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ADHD Anxiety Handouts

ADHD Medication Handout: Atomoxetine

After careful discussion with the child’s pediatrician about whether medication should be a part of the ADHD treatment plan, families and the pediatrician will need to decide what medication is best. The discussion should include a few key elements to help guide the decision: The age of the child Whether the child has tried any …


Questions, questions and more questions about ADHD

Parents, teachers and kids themselves with ADHD all have questions. Many parents have questions about their child’s behavior and health. Teachers might have questions about how to best support a child or what strategies or treatments are available. Kids may want to understand more about ADHD so they don’t feel “weird” or “different”. With so …

ADHD Handouts

The Angst around Medications for ADHD

Parents often worry about the need to start medications if their child is diagnosed with ADHD. It can be a stressful time, weighing the pros and cons. Caregivers can experience a host of emotions and thoughts. When is the right time to start medications?  Is there a “right time”? Does this mean my child will be on …


Battling the myths of ADHD & Taking One Day At a Time

Today’s column by Valerie Strauss “If you can pay attention, you do not have ADHD”–and 9 other misconceptions about the disorder” was a great read.  Ms. Strauss highlights the Top 10 Myths of ADHD by Dr. Ned Hallowell, a child and adult psychiatrist. This list is a good for families of newly diagnosed children or in situations where …

ADHD Video

Why engaging families in research is important…

images-2I have been working closely with my ADHD patient advisory board (PAB) for the past several years to improve upon ongoing work examining primary care-based interventions for ADHD. It is hard to believe we are nearing the end of a 2 year process. I have witnessed the change within parents who participated in the research as a ‘subject’, then agreed to serve as a ‘consultant’ to me and my team to help us think through important study issues and brainstorm solutions as challenges arose…and finally to ‘collaborators’ in the final stages of the current study.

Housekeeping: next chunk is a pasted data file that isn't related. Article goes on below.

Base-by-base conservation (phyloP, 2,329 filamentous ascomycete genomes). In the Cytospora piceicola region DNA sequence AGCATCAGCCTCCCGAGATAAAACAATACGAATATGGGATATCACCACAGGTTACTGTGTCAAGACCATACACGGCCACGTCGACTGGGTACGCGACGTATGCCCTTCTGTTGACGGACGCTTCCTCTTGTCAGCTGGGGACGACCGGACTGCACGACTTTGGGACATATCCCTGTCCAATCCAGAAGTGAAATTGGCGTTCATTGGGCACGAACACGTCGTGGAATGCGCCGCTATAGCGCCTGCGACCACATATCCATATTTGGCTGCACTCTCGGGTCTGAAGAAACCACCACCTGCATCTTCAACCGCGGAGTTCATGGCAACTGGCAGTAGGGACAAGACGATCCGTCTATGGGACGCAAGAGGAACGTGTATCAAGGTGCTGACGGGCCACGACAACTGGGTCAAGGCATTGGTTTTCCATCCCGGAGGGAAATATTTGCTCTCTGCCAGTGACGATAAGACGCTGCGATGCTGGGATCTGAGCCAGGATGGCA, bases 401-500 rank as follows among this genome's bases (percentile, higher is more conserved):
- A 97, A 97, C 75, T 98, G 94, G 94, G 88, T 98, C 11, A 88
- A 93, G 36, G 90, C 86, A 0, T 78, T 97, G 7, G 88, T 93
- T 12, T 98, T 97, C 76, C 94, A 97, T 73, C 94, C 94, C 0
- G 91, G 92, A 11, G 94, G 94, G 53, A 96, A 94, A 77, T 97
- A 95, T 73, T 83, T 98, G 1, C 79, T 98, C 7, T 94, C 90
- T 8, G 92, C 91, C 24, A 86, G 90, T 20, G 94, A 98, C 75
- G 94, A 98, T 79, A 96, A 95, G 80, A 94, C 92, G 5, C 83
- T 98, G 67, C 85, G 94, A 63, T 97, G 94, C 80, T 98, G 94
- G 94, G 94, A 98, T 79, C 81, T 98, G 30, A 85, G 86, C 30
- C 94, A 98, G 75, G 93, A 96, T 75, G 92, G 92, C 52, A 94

However, they are not the only ones who have changed. I have changed too.

As a behavioral pediatrician, I see patients in clinic to provide recommendations to families who are struggling with child behavior problems. As a researcher, I take those clinical experiences and think of new and different ways to solve the bigger problems of earlier identification and management of behavior problems in busy clinics, how to improve communication at the point of care and finding solutions to support pediatricians and families in the process.

It was not until I worked closely with the parents & children who were members of my PAB that I truly began to appreciate just how meaningful their “voices” were to the work I do.

Don’t get me wrong. I have always been a collaborative person. I think that is partly why I love developmental-behavioral pediatrics as a field. It is, by nature, an interdisciplinary field. It is also why my research has always involved working within the clinics and the healthcare team and not simply analyzing data. Add to the mix a wonderful team of health communication designers and I was hooked.

Below is a video filmed by a co-investigator/filmmaker, Mr. C. Thomas Lewis, from IUPUI School of Informatics and Computing a few weeks ago to tell my story about working with a PAB and how it has changed my approach to conducting health services research.

Watch my story by clicking here.

If you are interested in learning more about health services research, check out the Indiana Children’s Health Services Research website at: